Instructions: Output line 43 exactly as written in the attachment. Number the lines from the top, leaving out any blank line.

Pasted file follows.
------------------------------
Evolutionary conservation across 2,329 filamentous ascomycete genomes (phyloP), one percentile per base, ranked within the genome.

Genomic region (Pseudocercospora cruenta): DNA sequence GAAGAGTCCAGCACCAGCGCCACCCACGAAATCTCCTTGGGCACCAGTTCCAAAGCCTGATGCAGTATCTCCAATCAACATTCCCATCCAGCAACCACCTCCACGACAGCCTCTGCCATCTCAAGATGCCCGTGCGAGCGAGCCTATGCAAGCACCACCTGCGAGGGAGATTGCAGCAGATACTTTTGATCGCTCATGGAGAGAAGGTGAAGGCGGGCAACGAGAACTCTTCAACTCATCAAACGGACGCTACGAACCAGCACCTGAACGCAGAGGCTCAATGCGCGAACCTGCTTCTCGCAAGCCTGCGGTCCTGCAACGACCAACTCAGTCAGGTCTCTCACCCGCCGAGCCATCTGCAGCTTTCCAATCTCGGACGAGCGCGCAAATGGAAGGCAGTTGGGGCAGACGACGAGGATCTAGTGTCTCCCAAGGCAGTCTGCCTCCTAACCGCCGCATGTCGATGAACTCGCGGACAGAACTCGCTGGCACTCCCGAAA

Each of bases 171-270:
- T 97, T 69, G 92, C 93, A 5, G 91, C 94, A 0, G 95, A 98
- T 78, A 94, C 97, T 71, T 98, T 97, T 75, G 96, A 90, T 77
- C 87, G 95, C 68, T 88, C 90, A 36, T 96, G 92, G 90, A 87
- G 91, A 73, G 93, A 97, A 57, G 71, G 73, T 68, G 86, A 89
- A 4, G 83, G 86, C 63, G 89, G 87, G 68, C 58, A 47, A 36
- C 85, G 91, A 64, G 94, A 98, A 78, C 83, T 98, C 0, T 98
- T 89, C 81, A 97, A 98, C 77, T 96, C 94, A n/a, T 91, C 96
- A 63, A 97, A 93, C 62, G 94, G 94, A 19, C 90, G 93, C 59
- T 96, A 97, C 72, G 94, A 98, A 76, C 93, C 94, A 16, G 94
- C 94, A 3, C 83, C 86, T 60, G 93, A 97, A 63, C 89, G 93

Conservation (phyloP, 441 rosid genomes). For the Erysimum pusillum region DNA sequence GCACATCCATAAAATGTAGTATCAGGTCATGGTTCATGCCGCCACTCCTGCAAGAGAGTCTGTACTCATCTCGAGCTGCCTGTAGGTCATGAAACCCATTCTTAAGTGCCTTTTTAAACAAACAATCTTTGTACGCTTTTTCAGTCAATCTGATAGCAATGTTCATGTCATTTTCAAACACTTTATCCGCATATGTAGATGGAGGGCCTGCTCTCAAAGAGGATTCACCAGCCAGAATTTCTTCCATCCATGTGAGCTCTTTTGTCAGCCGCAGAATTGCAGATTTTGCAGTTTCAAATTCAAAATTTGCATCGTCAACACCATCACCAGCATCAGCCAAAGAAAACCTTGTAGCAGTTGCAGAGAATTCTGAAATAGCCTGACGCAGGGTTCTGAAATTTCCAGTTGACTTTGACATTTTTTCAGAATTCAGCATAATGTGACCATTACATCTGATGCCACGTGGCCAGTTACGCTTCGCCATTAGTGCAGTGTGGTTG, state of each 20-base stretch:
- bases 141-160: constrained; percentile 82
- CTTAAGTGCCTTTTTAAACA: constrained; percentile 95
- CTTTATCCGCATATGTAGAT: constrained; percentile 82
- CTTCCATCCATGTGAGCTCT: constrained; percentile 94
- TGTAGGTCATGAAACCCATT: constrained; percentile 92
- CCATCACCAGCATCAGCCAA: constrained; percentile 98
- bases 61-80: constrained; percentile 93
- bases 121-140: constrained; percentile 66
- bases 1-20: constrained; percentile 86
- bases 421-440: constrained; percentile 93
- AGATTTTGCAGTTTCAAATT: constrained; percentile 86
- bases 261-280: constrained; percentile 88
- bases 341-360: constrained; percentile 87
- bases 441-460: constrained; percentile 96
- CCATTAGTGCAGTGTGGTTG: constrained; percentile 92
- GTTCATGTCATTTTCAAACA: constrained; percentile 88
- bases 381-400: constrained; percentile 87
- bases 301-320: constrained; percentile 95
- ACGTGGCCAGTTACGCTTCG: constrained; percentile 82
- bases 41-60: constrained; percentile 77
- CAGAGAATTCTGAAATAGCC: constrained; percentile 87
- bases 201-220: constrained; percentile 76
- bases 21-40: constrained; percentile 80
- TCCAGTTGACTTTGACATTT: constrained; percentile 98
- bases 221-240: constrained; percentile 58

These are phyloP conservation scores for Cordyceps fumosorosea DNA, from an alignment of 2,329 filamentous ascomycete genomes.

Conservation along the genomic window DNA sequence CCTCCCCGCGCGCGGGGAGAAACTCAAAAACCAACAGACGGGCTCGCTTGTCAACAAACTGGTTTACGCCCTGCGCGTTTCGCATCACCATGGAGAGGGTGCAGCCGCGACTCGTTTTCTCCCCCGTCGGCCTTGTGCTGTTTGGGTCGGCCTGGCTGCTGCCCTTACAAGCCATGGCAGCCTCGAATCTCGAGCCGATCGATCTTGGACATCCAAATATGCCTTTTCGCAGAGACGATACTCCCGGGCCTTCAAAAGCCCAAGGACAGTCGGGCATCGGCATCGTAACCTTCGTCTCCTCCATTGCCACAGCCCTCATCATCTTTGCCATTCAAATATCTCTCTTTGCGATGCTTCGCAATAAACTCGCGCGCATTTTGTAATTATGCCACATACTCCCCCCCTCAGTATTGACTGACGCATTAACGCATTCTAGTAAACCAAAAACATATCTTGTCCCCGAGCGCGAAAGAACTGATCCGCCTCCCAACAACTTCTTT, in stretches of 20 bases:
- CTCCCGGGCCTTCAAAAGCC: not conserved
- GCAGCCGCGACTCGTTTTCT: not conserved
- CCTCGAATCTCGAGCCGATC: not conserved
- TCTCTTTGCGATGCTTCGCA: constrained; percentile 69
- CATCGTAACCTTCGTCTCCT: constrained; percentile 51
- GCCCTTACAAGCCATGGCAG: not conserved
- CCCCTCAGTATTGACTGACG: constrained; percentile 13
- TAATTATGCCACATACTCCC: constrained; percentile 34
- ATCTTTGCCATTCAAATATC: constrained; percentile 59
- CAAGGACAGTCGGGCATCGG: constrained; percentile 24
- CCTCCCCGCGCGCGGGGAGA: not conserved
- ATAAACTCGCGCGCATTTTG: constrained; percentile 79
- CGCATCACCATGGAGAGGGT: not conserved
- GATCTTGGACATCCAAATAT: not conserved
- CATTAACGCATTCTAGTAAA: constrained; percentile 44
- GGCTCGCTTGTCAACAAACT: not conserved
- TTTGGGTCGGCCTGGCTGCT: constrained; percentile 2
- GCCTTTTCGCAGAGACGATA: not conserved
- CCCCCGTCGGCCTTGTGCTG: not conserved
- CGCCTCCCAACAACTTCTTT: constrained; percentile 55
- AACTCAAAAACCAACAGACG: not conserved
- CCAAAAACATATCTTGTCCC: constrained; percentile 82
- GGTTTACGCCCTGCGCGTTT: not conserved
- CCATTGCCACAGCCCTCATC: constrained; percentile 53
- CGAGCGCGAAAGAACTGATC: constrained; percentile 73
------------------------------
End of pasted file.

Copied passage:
- GCAGCCGCGACTCGTTTTCT: not conserved